“Let’s be clear: if all of these claims, including the system claims, are not patent-eligible, this case is the death of hundreds of thousands of patents, including all business method, financial system, and software patents as well as many computer implemented and telecommunications patents.”
see Groklaw – Federal Circuit, en banc, rules in CLS Bank
Quoting from the ruling, ” It is also important to recognize that § 101, while far-reaching, only addresses patent eligibility, not overall patentability. The statute directs that an invention that falls within one of its four enumerated categories “may” qualify for a patent; thus, inventions that are patent eligible are not necessarily patentable. As § 101 itself explains, the ultimate question of patentability turns on whether, in addition to presenting a patent-eligible inven-tion, the inventor also satisfies “the conditions and requirements of this title,” namely, the novelty, nonobvi-ousness, and disclosure requirements of 35 U.S.C. §§ 102, 103, and 112, among others. See 35 U.S.C. § 101.”
Of course, if a computer can “understand” a piece of software that software surely must be “obvious”… chuckle.
” The computer-based limitations recited in the system claims here cannot support any meaningful distinction from the computer-based limitations that failed to supply an “inventive concept” to the related method claims. The shadow record and transaction limitations in Alice’s method claims require “a computer,” CLS Bank, 768 F. Supp. 2d at 236, evidently capable of calculation, storage, and data exchange. The system claims are little different. They set forth the same steps for performing third-party intermediation and provide for computer implementation at an incrementally reduced, though still striking level of generality. Instead of wholly implied computer limitations, the system claims recite a handful of computer components in generic, functional terms that would encompass any device capable of performing the same ubiquitous calculation, storage, and connectivity functions required by the method claims.”
Yup. Merely needing a computer to do the thing doesn’t make it patentable. Chuckle.
” Therefore, as with the asserted method claims, 4 such limitations are not actually limiting in the sense required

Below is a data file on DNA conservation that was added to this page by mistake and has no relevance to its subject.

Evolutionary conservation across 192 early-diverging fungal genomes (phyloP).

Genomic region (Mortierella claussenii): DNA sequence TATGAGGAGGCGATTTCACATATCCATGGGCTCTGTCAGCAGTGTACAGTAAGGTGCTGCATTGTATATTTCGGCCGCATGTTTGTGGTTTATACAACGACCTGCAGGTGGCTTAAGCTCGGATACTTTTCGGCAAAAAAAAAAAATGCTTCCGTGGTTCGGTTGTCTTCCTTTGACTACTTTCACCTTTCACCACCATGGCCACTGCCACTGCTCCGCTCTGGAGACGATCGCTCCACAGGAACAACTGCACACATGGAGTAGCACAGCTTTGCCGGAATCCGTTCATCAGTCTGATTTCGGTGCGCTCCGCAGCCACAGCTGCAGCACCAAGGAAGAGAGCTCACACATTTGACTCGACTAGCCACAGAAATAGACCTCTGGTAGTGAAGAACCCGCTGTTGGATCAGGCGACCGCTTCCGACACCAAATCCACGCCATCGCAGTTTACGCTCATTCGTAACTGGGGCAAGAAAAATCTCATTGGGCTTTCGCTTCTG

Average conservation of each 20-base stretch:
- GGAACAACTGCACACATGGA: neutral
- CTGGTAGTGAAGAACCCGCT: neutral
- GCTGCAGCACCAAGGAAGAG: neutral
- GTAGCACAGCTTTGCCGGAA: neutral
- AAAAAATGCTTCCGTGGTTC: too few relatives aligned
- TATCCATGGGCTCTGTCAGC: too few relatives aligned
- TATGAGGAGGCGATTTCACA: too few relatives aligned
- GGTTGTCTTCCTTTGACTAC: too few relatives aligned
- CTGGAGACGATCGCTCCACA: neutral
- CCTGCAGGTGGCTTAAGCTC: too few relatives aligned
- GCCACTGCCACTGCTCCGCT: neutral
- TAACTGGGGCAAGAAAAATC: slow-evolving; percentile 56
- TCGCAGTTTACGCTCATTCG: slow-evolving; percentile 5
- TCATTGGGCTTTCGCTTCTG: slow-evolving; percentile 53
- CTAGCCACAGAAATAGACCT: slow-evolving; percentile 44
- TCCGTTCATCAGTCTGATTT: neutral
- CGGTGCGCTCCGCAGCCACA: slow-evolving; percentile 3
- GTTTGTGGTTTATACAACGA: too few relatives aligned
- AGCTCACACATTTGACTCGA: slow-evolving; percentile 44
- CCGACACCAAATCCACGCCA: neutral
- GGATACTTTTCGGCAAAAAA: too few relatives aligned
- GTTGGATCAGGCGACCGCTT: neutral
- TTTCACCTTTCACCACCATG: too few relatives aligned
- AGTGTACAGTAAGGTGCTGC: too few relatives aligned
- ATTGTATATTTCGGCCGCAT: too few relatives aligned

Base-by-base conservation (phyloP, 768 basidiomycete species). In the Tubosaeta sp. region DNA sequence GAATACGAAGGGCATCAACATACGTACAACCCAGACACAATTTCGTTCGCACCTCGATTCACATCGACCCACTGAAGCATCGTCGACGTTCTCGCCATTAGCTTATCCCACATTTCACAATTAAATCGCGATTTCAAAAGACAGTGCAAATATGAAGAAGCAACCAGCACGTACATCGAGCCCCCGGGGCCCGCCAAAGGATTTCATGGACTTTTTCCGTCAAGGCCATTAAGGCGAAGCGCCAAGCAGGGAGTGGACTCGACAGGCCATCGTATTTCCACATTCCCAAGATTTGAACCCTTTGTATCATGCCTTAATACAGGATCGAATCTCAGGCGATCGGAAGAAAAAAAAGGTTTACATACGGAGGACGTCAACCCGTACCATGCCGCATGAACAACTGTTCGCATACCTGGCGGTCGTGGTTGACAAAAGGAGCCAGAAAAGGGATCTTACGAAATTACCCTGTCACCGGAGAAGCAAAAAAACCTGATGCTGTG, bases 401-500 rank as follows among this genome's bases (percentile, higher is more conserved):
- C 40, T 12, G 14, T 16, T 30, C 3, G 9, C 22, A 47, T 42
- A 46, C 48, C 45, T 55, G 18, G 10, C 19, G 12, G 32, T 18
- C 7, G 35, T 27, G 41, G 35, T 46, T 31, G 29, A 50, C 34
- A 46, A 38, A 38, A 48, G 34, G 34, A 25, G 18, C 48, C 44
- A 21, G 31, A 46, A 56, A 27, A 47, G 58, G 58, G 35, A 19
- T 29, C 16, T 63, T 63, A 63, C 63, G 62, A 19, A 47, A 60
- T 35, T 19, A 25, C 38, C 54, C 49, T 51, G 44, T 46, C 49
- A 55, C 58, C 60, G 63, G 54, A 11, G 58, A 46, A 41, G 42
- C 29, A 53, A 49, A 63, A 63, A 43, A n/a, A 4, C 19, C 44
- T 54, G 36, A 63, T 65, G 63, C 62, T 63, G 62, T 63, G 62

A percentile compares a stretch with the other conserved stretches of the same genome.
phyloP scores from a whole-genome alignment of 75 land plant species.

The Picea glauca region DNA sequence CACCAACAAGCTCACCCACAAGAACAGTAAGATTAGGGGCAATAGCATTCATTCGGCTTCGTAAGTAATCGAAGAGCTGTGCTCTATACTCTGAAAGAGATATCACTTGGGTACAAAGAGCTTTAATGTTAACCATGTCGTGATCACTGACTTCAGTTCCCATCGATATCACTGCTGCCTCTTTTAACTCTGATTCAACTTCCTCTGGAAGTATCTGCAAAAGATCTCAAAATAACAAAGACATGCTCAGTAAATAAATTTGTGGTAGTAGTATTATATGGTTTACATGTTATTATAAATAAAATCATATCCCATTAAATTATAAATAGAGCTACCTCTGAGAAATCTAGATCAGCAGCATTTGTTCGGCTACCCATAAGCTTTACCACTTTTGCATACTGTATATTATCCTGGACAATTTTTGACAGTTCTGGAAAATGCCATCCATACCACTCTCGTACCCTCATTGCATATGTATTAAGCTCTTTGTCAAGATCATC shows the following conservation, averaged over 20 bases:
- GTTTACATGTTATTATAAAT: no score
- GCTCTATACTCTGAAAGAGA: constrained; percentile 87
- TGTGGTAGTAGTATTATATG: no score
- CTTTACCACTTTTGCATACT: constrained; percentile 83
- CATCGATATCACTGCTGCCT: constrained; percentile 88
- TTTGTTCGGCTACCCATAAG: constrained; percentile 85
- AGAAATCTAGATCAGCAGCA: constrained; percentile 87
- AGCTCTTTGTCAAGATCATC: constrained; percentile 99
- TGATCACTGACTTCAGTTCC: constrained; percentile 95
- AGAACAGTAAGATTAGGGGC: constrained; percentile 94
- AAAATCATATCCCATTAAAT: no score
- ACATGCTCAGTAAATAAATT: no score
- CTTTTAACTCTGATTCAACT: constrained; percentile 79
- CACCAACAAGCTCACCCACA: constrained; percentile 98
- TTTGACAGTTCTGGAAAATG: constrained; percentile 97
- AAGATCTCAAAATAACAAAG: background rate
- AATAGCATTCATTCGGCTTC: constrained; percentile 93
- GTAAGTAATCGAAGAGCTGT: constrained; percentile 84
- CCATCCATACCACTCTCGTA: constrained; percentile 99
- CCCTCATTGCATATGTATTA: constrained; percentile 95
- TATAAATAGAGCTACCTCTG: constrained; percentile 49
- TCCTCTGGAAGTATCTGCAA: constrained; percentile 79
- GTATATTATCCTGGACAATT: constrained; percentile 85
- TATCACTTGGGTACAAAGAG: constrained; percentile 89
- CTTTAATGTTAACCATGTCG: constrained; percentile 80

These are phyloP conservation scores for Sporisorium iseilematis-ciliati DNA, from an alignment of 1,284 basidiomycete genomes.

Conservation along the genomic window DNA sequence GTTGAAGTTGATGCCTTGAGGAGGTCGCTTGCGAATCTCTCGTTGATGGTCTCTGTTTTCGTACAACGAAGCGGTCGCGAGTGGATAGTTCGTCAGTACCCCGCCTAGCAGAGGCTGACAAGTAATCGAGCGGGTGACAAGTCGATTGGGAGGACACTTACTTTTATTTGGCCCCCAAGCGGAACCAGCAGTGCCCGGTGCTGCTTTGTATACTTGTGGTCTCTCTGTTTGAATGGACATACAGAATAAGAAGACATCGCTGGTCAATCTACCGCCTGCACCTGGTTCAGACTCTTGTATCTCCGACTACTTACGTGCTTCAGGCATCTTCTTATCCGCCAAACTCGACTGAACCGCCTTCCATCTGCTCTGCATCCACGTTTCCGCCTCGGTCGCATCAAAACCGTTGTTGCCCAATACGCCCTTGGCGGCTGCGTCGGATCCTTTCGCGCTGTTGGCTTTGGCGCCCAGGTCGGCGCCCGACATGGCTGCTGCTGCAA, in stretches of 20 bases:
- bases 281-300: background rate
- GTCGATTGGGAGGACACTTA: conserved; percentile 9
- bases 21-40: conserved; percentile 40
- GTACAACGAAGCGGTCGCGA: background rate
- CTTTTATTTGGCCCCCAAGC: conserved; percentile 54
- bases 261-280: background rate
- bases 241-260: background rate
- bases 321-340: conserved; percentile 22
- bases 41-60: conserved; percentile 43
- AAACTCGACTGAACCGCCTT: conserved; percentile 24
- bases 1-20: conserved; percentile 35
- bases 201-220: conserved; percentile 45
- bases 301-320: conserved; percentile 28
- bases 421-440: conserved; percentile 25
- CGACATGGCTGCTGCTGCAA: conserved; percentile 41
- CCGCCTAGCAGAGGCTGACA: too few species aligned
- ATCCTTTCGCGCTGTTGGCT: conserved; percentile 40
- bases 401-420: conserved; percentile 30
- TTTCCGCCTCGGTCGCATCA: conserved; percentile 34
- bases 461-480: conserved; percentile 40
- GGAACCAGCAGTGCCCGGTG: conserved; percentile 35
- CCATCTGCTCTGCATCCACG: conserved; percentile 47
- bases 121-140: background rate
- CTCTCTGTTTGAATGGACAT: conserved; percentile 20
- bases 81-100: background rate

under § 101; they provide no significant “inventive concept.” The system claims are instead akin to stating the abstract idea of third-party intermediation and adding the words: “apply it” on a computer. See Mayo, 132 S. Ct.at 1294. That is not sufficient for patent eligibility, and the system claims before us fail to define patent-eligible subject matter under § 101, just as do the method and computer-readable medium claims.”
“The question we must consider is whether a patent claim that ostensibly describes such a system on its face represents something more than an abstract idea in legal substance. Claims to computers were, and still are, eligible for patent. No question should have arisen concerning the eligibility of claims to basic computer hardware under § 101 when such devices were first invented. But we are living and judging now (or at least as of the patents’ priority dates), and have before us not the patent eligibility of specific types of computers or computer components, but computers that have routinely been adapted by software consisting of abstract ideas, and claimed as such, to do all sorts of tasks that formerly were performed by humans. And the Supreme Court has told us that, while avoiding confusion between § 101 and §§ 102 and 103, merely adding existing computer technology to abstract ideas–mental steps–does not as a matter of substance convert an abstract idea into a machine.”
For those unable to parse the legalese, I will paraphrase: “You can’t reinvent painting a work of art by doing it with a paint-brush.”
“We are faced with abstract methods coupled with computers adapted to perform those methods. And that is the fallacy of relying on Alappat, as the concurrence in part does. Not only has the world of technology changed, but the legal world has changed. The Supreme Court has spoken since Alappat on the question of patent eligibility, and we must take note of that change. Abstract methods do not become patent-eligible machines by being clothed in computer language. “
Isn’t that a hoot? Can you hear the patent-FUD rushing out of M$’s collapsing balloon? Can you hear the “partners” who have signed up to pay M$ per Android/Linux smart thingy calling their lawyers and accountants? Can you see the small cheap computers becoming even less expensive? I can.